Cultivating a Culture of Health Equity by Strengthening a Partnership between Public Health and Community Organizers

State: MI Type: Model Practice Year: 2017

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Kansas City Health Department
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Cultivating a Culture of Health Equity by Strengthening a Partnership between Public Health and Community Organizers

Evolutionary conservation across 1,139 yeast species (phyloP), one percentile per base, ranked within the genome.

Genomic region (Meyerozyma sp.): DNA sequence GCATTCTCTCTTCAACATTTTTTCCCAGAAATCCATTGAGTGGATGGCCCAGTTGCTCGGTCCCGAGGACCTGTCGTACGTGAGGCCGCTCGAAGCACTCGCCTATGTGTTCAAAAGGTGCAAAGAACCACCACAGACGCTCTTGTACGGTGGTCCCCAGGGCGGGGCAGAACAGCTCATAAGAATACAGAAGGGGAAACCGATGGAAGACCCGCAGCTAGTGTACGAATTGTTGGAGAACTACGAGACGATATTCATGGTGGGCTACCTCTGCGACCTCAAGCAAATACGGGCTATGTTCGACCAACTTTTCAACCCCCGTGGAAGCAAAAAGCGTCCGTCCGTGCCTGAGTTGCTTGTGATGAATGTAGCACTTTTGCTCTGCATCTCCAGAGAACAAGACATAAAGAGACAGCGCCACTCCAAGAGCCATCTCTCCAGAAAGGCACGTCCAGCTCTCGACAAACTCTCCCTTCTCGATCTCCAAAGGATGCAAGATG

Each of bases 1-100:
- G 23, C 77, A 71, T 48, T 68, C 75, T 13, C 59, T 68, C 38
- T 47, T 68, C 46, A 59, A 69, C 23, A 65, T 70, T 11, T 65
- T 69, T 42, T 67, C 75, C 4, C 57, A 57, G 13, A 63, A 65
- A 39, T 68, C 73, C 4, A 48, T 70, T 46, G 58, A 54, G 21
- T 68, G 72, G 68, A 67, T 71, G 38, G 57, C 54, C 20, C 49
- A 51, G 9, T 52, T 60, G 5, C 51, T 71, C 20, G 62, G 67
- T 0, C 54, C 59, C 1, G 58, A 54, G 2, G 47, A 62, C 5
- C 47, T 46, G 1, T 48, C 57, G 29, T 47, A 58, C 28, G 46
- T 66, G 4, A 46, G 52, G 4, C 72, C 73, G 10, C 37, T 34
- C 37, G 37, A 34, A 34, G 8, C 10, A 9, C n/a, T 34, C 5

Description of LHD/Demographics: As its name suggests, the Kansas City, Missouri Health Department (KCMOHD) serves the great city of Kansas City, Missouri, which stretches into four counties on the Missouri-Kansas boarder. It is home to a diverse population of approximately 475,361 individuals of various racial and ethnic background. Approximately 60% of Kansas Citians classify themselves as white, 30% as black, 3% as Asian, and less than 5% as any other race; 3% are multiracial. Approximately 10% consider themselves Hispanic or of Latino background. Similar to the U.S. average, our median age is 36, with almost half of the population between the ages of 25 and 54 years old. Issue: Unfortunately, Kansas City is not unique in having significant health inequities, influenced greatly by its history of geographic racial divides and systematic prejudice. In the early 2000s, KCMOHD came to this reality via local statistics that unveiled a 6.5-year difference in life expectancy at birth between white and black residents and a 13-year difference across our many zip codes. Of all deaths in KCMO at that time, approximately half were attributable to social, economic, and environmental factors. As a department, we would not stand for our citizens to die from these unnatural causes”, but this was a very large task to undertake. To truly impact life expectancy and health outcomes, we needed to first address the upstream” factors related to education, social support, employment opportunities, income, and others that were outside of the traditional role of most local health departments. Goals/Objectives: Our goal was to create the ability to address these important root causes while staying within our department's means. We needed to expand our toolset without adding substantial costs, while recognizing that with this new project, we could be addressing some of the largest issues in public health. We needed to think critically and innovatively about how we could work in the community to address the inequities of health and society. At that time, the community engagement work in our department was more siloed and specific to our typical work. We needed experts who knew how to work more broadly and generally in community engagement. One such group of experts was CCO, Communities Creating Opportunity. Implementation: After discussing our concerns with our community partners, we realized that both groups could benefit from a direct and clearly-defined relationship. As a team, we created a clear and unique partnership through the formation of an MOU (Memorandum of Understanding), which defined each party's roles and responsibilities and our joint objectives. The basic framework for the collaboration centers around five key areas: 1. A shared vision: creation of conditions for good health for all 2. A shared focus: elimination of health inequities based on race, class, gender and power 3. Alignment: local public health agencies with faith-based communities, neighborhood associations, labor groups, and more 4. A shared space: CCO is co-located within the health department 5. Shared outcomes and evaluation Results: As a result from this solidified partnership, both parties have seen incalculable reward. Social justice and health equity are now a part of the daily conversation for KCMOHD. CCO helps us mobilize the community and has helped to expand our sphere of influence. We have been able to provide CCO with important data assistance and networking that are key to our mutual successes. After just four years of working in an official partnership, all of our mutual objectives are either complete or making progress. Public Health Impact: The public health impact of our work has been very encouraging. In comparing data from before the start of our collaboration to the most recent available, the difference in life expectancy at birth between white and black residents has decreased from 6.5 years to 5 years. Life expectancy has also increased for all subpopulations of racial and gender categories. We have also seen geographic racial segregation decrease by approximately 7%. Additionally, Kansas City has seen an increase in employment and greater income equality, which we know are important upstream” factors that enable residents to live healthier lives. While not all of these improvements can be attributed solely to this new collaboration, there is no doubt that this partnership has expedited numerous advocacy and policy changes. It is important to clarify that this collaboration” does not just include the work of KCMOHD and CCO. Our efforts have involved the work and partnership of many other community groups, without whom this progress would not be possible. Websites: KCMOHD http://kcmo.gov/health/ CCO http://www.cco.org/ MOU http://kcmo.gov/health/wp-content/uploads/sites/6/2016/07/LHDoftheyearCCOMOU2016.pdf